Outback Graves Markers

William James ASHTON (more)

Cause of Death: Senile Decay

The informant of his death was Police Constable Michael O'Halloran (Regimental No 52) of Roebourne. The newspaper published a notice from the Curator of Estates informing that he had possession of the assets of William James Ashton of Marble Bar and any claims against same were to be directed to him.

William BASSETT (more)

Cause of Death: Heart Disease; Dropped dead

Known as Billy; Employed by Mr T R Byass; known in the district for the last twenty years

Ludwig BROCKMAN (more)

Cause of Death: Drowned in Flood Waters

It appeared the deceased was in town on Christmas Day enjoying himself. He left in the evening to return home but had to swim the creek, which was in flood due to heavy rains. After crossing the first channel with safety, he landed on a bank but commencing to walk, fell into the water again. The current was very strong and washed him 100 yards downstream, where he collided with a tree and sank. The matter was reported to the police but they could not search until the next day, when the body, in a decomposed state, was found a mile from where Brockman had entered the stream. An inquest was held at Bamboo Creek and, after a good deal of evidence had been taken, the jury returned the following verdict: "We find that Ludwig Brockman met his death whilst attempting to cross Bamboo creek in flood."

Thomas COLLINS (more)

Cause of Death: Heart Disease

The deceased was buried by Christopher Coppin and Sons. There were over 100 people present at the funeral. The informant of his death was Police Constable Hugh Hattie (Regimental No 117), of Bamboo Creek. Ernest Catliff reported to the Bamboo Creek Police Station that Thomas Collins was dead. Apparently he was under Dr Hicks' care in the Roebourne Hospital, suffering from heart disease between 24 February 1892 and April 1892. On leaving the hospital, Dr Catliff had cautioned him against excessive drinking.

Timothy CROWLEY (more)

Cause of Death: Natural Causes

The deceased was buried in an unmarked grave in the Bamboo Creek cemetery by Police Constable Arthur Edward Beard (Regimental Number 1543), of Marble Bar.  Witnesses present at the burial were Donald Ryan and LA Thompson.

In 1915, Tim Crowley was at the box straightening the stamps at the Marble Bar Battery when the chain sling slipped and the full weight went on two fingers of each of his hands, immediately severing some of the fingers.  He remained a battery hand until he died.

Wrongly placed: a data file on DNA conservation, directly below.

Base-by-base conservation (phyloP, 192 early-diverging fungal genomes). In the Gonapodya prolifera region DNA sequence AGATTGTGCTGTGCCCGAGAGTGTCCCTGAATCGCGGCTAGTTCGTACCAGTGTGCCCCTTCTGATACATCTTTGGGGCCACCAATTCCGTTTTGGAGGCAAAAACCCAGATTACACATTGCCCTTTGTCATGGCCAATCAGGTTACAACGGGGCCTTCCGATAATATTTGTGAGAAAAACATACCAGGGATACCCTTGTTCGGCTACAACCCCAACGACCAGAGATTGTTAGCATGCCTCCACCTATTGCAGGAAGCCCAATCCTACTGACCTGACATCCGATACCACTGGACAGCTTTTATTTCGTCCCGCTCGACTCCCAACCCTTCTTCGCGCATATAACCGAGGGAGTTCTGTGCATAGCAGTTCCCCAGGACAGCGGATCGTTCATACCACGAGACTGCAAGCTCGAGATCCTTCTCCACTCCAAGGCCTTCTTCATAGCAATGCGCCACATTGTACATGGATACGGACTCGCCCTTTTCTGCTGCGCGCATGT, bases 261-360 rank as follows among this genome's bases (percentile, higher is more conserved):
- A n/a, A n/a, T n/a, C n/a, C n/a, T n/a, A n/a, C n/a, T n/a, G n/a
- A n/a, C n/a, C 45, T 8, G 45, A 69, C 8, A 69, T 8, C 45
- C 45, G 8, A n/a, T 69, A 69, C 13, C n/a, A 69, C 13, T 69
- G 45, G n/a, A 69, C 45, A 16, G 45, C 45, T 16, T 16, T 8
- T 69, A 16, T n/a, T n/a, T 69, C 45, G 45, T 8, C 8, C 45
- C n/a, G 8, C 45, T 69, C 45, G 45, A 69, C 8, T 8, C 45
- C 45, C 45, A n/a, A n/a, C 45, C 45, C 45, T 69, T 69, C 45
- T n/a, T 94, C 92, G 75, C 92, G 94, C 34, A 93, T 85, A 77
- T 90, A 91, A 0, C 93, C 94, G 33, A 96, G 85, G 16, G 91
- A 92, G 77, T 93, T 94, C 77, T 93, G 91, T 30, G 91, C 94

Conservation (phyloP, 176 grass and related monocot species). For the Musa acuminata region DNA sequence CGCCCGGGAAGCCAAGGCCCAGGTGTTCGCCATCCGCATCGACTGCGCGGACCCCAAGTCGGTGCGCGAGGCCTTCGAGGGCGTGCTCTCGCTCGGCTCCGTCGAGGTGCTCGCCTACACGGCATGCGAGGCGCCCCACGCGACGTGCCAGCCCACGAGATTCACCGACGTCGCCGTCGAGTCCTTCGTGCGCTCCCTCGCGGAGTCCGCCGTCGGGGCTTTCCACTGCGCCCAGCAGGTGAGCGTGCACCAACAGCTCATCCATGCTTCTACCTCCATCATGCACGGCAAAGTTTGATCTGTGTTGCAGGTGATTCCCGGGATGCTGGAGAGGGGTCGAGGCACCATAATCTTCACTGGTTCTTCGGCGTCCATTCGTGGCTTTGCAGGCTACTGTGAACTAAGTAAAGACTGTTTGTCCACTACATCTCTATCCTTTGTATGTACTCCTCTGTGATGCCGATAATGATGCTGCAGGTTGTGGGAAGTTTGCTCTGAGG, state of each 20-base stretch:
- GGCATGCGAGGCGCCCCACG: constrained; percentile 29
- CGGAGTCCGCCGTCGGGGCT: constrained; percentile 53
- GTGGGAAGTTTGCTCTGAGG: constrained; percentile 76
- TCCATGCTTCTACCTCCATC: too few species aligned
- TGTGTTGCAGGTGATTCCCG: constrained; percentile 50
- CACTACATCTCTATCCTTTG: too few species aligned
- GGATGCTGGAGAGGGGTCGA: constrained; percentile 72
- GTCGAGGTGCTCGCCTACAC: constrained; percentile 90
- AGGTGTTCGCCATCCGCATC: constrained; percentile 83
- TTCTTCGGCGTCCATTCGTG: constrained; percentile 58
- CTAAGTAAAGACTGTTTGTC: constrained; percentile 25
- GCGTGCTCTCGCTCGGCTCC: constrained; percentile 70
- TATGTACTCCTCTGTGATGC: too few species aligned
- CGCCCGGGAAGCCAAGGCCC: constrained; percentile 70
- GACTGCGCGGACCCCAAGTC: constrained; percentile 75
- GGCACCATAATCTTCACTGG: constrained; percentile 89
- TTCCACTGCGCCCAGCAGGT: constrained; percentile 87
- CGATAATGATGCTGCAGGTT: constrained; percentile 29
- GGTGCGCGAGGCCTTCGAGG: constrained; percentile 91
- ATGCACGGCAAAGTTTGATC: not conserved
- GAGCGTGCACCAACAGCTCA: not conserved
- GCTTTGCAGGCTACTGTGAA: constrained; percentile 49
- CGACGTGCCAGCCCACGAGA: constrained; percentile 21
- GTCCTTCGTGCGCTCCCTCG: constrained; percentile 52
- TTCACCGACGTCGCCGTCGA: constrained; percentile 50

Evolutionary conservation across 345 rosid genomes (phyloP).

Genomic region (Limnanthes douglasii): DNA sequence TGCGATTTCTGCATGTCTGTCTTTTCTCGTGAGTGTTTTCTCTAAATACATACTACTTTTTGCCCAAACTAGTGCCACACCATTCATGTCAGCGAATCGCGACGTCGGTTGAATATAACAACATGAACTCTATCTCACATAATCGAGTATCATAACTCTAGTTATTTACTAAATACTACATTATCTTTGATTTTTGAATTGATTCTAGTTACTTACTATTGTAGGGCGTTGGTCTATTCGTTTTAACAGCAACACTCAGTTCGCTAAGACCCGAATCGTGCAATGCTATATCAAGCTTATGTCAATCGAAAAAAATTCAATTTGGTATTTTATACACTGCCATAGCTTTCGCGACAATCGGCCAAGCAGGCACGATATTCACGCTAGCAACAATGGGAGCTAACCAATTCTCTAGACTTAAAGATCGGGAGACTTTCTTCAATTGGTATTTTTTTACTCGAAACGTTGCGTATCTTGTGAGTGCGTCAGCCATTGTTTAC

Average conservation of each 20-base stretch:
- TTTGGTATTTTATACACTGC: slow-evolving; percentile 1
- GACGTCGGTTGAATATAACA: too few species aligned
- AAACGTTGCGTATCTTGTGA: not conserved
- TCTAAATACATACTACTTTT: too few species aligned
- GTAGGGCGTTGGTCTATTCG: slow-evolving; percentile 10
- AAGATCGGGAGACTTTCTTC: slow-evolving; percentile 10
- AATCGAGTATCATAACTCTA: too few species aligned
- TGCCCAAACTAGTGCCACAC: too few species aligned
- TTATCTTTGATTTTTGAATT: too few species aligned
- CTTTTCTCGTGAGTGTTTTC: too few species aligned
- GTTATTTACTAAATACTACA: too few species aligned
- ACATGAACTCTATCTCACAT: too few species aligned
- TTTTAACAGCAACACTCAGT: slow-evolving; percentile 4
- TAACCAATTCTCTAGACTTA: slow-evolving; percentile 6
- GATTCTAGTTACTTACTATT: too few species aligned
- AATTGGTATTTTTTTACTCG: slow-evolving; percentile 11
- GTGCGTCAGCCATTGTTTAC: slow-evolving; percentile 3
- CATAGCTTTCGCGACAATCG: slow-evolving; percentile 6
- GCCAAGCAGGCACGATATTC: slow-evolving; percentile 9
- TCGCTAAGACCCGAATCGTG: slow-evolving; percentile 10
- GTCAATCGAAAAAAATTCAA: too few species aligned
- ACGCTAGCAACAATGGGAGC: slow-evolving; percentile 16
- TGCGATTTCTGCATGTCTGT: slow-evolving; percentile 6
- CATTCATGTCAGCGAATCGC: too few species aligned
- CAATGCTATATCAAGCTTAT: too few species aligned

An advertisement appeared in the Sunday Times, 25 April 1937, asking for information on the whereabouts of Tim Crowley, a brother of Patrick Crowley, deceased, late of Green-street, South Melbourne, Victoria. The notice was submitted by The Trustees Executors and Agency Company Limited, 412 Collins-street, Melbourne, Victoria.

Ernest Henry Penkith FAIRHURST (more)

Cause of Death: Inflammation of Liver & Kidneys

Witnesses present at the burial were Henry Briden and Edward Bryant. The deceased was, at one time, resident in Roebourne, but afterwards removed to Bamboo Creek. At the time of his death, he was employed by Mr. A. E. A. Haste, in the capacity of bookkeeper. He took ill on Saturday 8 February and succumbed to inflammation of the liver and kidneys at 3 o'clock on Wednesday 12 February. There was little written about Fairhurst's death in the local newspapers but in Victoria there was a family mourning for him. A succession of "In Memoriam" notices were placed in the papers by his grieving parents and sisters for the next 20 years. By 1896, Bamboo Creek had become a bustling place, with some quite substantial local stone buildings, including two hotels and boarding houses to billet the huge influx of miners.

Six siblings of Ernest Henry have been identified.  They were Emily born 1853, Richmond, Victoria (Birth Registration 163/1853, Richmond); Mary Jane born 1855, Richmond (Birth Registration 10150/1855, Richmond); Frank James born 1857, Richmond (Birth Registration 9564/1857, Richmond; died 16 December 1879, aged 22 years); Arthur John born 1862, died 17 July 1879; Horace Hatton born 1866, Fitzroy (Birth Registration 20666/1866; died 1875); Ethel Maud born 1869, Brunswick (Birth Registration 20850/1869, Brunswick).

Tom Alexander GARLICK (more)

Cause of Death: Consumption

Also known as Allen Treveny GARLICK.

Alan T Garlick and George Herbert Quick, partners in the Bohemian lease, Coongan River. Transfers to Alexander Frederick Pead, Thomas Walters, Henry Jenkins.

The deceased was buried by the Police and Walter Kingsmill.  The informant of his death was Sergeant William Carroll (Regimental No 389), of Roebourne.  Garlick had been ailing for some time with rheumatic gout, a cold finally settling on his lungs. 

Although born in England, he was brought up in Adelaide, where his father was a well-known architect. On leaving St Peter's College in Adelaide, he went to sea for a couple of years and afterwards went surveying in South Australia and the Northern Territory. In October 1885, he went to the Kimberley, subsequently migrating to the North-West goldfields, where he ultimately joined George Quick in the Patent Log and Bohemian Leases.  He sold out of these in December 1892 and left the fields, returning in March or April when he took up the Grecian Bend and afterwards, bought into his old claims.  He was well known to the many South Australian residents on the field and his unexpected, though hardly sudden death, came as a great shock to his friends. 

John GILROY (more)

Cause of Death: Lightning Strike